As you start to deal with the anxiety of hearing "You have prostate cancer," you also have to deal with hearing a bewildering new glossary of medical terms...PSA, cores, Gleason, Active Surveillance...and an alphabet soup of acronyms...IMRT, HIFU, PI-RAD, SBRT, PSMA ... Take a breath. You have time - time to learn, time to live, time to take charge. Prostate cancer is s-l-o-w.
The American Cancer Society has an excellent, straightforward overview of prostate cancer, What is Prostate Cancer and how do you know if you have it? Most of the links below are from their site, cancer.org.
Here are some basic terms to know as you begin your prostate cancer journey
DRE, PSA Discovery of prostate cancer starts with screening, usually with a PSA blood test or DRE (Digital Rectal Exam). If these or other tests suggest that you might have prostate cancer, you will most likely follow up with a prostate biopsy.
Biopsy At PFOC, we have strong opinions about biopsies: if you're going to have a biopsy, get an accurate one. Until recently, most biopsies were systematic, meaning that a fixed pattern of samples (usually 12) were taken, hoping these were enough to find any cancer that might be present. In effect, that approach is random, so PFOC recommends a targeted or fusion biopsy that uses MRI to target suspicious areas. You may have to insist on a targeted biopsy with some doctors.
Pathology Results When your prostate was biopsied, the samples taken were studied under the microscope by a pathologist, a doctor with many years of specialized training. The pathologist sends your doctor a report that gives a diagnosis for each sample taken and an overall assessment of the risk of cancer (if any). Your prognosis and treatment are based on that report, so you want the report to be accurate.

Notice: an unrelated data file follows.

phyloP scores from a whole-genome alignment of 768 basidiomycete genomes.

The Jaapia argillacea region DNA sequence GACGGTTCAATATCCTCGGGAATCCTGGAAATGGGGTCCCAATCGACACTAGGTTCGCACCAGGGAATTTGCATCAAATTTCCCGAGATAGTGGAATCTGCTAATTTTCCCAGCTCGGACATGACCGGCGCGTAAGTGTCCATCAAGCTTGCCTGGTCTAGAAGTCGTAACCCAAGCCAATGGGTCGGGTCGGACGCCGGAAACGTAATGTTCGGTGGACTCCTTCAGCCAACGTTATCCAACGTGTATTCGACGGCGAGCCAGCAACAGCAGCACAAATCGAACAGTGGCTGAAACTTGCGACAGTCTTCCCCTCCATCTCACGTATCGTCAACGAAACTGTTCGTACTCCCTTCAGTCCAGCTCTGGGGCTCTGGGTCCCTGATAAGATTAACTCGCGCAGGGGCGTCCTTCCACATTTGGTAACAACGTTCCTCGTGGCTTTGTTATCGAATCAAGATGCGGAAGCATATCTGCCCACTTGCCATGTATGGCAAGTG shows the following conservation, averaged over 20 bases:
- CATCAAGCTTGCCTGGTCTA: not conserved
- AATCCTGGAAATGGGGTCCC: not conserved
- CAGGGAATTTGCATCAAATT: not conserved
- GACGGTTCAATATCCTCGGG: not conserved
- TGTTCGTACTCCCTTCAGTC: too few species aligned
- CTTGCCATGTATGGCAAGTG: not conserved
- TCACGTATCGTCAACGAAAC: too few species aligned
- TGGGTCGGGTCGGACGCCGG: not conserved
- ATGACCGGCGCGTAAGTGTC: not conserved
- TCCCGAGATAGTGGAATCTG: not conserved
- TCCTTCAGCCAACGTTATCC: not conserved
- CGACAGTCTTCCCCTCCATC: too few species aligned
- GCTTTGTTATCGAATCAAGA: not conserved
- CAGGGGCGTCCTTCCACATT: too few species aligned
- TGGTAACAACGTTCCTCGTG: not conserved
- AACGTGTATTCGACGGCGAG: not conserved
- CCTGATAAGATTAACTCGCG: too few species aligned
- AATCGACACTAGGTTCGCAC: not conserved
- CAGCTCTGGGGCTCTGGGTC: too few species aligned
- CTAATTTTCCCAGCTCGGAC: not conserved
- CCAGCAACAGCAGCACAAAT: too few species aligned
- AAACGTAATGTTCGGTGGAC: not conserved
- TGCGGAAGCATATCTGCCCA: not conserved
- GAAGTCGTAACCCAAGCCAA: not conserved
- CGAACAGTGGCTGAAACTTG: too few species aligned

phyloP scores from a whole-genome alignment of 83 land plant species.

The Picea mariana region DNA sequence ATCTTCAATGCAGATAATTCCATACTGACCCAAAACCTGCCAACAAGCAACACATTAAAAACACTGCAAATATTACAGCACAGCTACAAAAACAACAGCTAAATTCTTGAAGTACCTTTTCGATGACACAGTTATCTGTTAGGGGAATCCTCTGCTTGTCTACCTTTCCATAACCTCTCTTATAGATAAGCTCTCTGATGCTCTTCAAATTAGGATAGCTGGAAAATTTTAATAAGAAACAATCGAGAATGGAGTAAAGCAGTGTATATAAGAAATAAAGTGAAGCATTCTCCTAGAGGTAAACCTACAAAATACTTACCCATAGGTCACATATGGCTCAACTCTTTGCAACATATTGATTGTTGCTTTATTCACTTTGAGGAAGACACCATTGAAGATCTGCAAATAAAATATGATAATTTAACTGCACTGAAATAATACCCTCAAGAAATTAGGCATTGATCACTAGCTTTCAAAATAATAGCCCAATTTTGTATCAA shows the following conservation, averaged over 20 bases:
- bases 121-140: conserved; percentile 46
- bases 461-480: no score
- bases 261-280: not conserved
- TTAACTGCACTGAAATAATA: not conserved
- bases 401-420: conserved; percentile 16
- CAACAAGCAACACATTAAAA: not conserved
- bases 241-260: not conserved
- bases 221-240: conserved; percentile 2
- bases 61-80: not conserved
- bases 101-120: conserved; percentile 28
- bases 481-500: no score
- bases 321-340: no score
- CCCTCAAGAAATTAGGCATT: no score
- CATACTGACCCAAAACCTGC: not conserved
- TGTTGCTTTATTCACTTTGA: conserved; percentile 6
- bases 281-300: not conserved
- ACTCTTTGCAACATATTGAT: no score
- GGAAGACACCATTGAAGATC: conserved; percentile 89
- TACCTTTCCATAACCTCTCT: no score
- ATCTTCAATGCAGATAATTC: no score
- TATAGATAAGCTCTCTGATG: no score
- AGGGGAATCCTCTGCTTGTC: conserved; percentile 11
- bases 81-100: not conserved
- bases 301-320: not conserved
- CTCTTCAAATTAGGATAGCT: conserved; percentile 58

At PFOC, we strongly recommend a second opinion on your biopsy. Although the pathologist is highly skilled, (s)he is human - up to 30% of pathology results are changed in the second opinion. The Department of Pathology at Johns Hopkins in Baltimore (director Dr. Jonathan Epstein, M.D.) offers a world-class Get a Second Opinion service that many of our members recommend. It’s well worth it.
Gleason Score You'll probably see the terms Gleason Grade and Gleason Score (they're slightly different), in the pathology reports, referring to a chart like the one below. Understanding your Pathology Report: Prostate Cancer (American Cancer Society) and Grading Your Cancer (Prostate Cancer Foundation) give clear explanations, and a web search will show you many other relevant sites.
Depending on your score or grade, you and your doctor may decide on Active Surveillance ("watchful waiting"), ask for additional tests (often genetic testing), or plan for treatment.
At this point, it's time to bring your level of education about prostate cancer to the next level. Come to meetings to learn from others; view presentations relevant to your situation; consult Dr. Google! (or at least the recommendations on Resources).
The Language of Prostate Cancer
Sometimes called “Watchful Waiting,” this is an approach in which a you and/or your physician monitor your condition, allowing time to pass before medical intervention or therapy is used. During this time, repeated testing may be performed - regular PSA test and MRIs.